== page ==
Connie Niland: A lady and an optimist

Niland family carrying on ‘attitude of gratitude’ by joining Last Mile Ride

Connie Niland

Connie smiles on her 94th birthday on Dec. 24, 2011.

RANDOLPH – Connie Niland was a fearless optimist.

So even when her husband died of a massive heart attack on the day of his retirement, she carried forth with his plan to move from their home in Peabody, Mass., to Vermont.
Connie and her youngest daughter Lisa (now Lisa Hill of Bethel) moved to Barnard in 1972 when Lisa was 13 and Connie was 55.

In Massachusetts, Connie had offered guided tours of the North Shore for women, but mostly stayed home with her four children and played golf. In Vermont, Connie went to work as an administrative assistant first at Dartmouth College and then Vermont Law School. She also shoveled the roof, maintained the home and took care of Lisa and the family’s horses. The older children were already out of the house.

Connie Niland

Connie, born Constance Allington, age 7 months, sits in a high chair on her family’s back lawn in Everett, Mass., on July 12, 1918.

Connie worked until age 84 and then filled in on vacations. Lisa recalls her mom’s intellectually curiosity. “She just had this wonderful curiosity about people and ideas.” Connie loved the law school students and computer technology. She learned to Skype and text her older children. “She was as fearless as that as she was with other things.”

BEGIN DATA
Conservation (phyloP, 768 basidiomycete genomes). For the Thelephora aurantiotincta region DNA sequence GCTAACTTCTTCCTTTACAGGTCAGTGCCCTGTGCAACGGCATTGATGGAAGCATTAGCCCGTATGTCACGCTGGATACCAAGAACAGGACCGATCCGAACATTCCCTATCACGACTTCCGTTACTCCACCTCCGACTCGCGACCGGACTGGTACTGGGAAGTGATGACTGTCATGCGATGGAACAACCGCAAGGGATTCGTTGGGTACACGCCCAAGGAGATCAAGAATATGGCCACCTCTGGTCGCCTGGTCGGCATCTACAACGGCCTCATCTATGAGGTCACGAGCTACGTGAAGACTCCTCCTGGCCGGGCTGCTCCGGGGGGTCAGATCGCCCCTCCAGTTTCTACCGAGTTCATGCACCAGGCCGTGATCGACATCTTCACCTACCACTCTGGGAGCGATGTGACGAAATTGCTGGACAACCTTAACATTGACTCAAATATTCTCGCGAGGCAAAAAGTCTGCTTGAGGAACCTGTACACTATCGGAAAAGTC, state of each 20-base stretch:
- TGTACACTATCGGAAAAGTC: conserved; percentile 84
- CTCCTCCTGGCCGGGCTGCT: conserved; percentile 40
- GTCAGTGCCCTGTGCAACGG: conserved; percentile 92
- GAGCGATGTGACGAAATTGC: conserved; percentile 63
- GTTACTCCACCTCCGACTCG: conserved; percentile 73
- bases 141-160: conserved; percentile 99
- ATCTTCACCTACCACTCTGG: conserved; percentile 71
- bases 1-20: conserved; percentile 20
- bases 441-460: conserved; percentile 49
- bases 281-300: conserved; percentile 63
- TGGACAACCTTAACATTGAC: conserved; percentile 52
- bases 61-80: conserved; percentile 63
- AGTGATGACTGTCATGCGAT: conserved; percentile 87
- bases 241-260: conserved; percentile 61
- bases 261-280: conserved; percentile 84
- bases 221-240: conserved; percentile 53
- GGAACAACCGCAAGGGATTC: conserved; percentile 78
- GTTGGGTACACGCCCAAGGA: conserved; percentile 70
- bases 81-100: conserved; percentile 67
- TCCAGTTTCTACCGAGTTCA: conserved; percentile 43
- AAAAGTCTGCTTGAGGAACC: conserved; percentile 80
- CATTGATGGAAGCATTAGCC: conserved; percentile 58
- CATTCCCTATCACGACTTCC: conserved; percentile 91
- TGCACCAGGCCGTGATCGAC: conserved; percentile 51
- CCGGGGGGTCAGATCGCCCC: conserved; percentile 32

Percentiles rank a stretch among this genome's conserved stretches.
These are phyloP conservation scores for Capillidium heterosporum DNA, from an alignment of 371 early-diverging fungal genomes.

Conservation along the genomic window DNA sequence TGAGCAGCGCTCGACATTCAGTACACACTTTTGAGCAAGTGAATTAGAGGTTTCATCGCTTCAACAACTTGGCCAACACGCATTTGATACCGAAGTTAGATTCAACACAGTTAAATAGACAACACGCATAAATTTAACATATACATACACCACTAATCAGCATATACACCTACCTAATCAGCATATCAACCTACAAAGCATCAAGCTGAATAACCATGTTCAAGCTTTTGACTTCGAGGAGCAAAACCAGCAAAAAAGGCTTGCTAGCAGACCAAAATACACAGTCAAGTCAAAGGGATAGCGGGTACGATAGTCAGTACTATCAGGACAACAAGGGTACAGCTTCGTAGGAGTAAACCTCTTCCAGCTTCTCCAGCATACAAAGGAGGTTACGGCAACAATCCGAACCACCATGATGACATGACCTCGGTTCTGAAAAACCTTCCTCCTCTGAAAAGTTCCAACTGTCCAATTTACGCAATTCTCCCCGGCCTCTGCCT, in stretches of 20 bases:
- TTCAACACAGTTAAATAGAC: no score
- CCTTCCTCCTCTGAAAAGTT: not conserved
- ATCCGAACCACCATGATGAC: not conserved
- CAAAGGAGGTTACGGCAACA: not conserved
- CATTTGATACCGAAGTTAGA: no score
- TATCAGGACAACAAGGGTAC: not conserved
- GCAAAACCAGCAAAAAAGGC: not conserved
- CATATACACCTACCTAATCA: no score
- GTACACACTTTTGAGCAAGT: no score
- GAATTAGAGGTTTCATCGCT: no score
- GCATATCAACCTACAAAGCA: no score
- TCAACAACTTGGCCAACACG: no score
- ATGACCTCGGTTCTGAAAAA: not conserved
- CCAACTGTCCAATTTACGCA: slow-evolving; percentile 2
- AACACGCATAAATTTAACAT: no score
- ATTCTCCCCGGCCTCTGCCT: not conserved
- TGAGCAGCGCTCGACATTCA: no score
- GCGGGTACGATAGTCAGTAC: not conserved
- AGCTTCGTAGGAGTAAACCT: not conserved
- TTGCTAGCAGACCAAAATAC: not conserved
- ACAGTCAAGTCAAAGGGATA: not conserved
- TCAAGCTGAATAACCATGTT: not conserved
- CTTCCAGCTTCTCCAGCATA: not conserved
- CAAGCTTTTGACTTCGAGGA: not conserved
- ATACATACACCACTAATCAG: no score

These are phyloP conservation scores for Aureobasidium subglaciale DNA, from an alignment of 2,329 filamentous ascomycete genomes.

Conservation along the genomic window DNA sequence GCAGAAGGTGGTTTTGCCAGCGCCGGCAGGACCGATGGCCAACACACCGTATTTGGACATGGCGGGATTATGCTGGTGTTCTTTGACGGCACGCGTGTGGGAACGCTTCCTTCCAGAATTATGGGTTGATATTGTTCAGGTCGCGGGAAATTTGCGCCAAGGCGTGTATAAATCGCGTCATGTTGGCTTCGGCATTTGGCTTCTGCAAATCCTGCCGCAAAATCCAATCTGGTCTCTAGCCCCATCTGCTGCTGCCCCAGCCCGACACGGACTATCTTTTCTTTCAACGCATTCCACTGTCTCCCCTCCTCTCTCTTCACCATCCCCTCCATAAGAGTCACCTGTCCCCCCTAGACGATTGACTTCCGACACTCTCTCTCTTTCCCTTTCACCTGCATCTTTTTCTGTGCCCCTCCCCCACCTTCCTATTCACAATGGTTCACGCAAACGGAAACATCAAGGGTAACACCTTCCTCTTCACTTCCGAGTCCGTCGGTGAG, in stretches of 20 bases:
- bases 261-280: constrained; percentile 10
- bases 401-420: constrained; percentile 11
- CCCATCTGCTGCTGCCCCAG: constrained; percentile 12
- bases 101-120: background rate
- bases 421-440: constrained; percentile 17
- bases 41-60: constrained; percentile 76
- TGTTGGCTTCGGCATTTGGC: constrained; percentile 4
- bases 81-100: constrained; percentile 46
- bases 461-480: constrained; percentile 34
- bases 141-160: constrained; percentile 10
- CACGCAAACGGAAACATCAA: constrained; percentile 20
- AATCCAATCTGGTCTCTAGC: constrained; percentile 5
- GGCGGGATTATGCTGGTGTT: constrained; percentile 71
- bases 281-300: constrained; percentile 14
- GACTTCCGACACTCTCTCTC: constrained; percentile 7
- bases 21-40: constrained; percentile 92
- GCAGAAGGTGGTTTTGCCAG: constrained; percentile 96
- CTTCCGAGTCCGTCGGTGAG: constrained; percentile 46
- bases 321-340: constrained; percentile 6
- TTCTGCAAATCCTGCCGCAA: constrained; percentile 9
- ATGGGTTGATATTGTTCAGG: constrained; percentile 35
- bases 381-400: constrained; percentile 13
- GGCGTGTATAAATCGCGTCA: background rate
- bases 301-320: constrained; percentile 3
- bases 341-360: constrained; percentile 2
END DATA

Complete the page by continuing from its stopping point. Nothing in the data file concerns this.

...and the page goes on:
And she was fearless about death.

Lisa calls her mom a “buddhiscopalian.” She read incessantly about spirituality and a relationship with God.

In 2002, she moved from Barnard to an apartment in Randolph on Randolph Avenue, when the home became too much to take care of alone. “She really considered that she had moved from the country to the city,” Lisa says.

And Connie embraced her new community. She became active with the Randolph Senior Citizen Center, the Gifford Medical Center Auxiliary and began volunteering at Gifford. “My mother was just so grateful for Gifford and loved that it was such an important part of the community where she had chosen to live,” Lisa says of her local hospital.

Connie Niland

This undated photo shows a younger Connie Niland.

Connie also continued to play golf into late 80s and was such an optimist that age 90 she took out a four-year lease on a car.

Eventually rheumatoid arthritis and limited mobility would cause her to stop driving, but still Connie lived well and with her constant “attitude of gratitude.”

She turned 94 on Christmas Eve last year. After a day of visiting with family and drinking a bit of champagne – one of Connie’s favorite – Lisa called to check in. “I’m just sitting here thinking about how lucky I am and how happy I am,” Connie told her youngest.

A few days after New Year’s she had a stroke.

Connie Niland

Connie married husband William Niland in Boston in 1941. He died in 1972.

On a whim, Lisa visited on New Year’s Eve day, a Saturday, with Connie’s monthly scratch tickets and her winnings from the previous month. “When I got there, she was out of it,” says Lisa, who brought her mother to the Emergency Department. She had a urinary tract infection but a CT scan revealed nothing else unusual.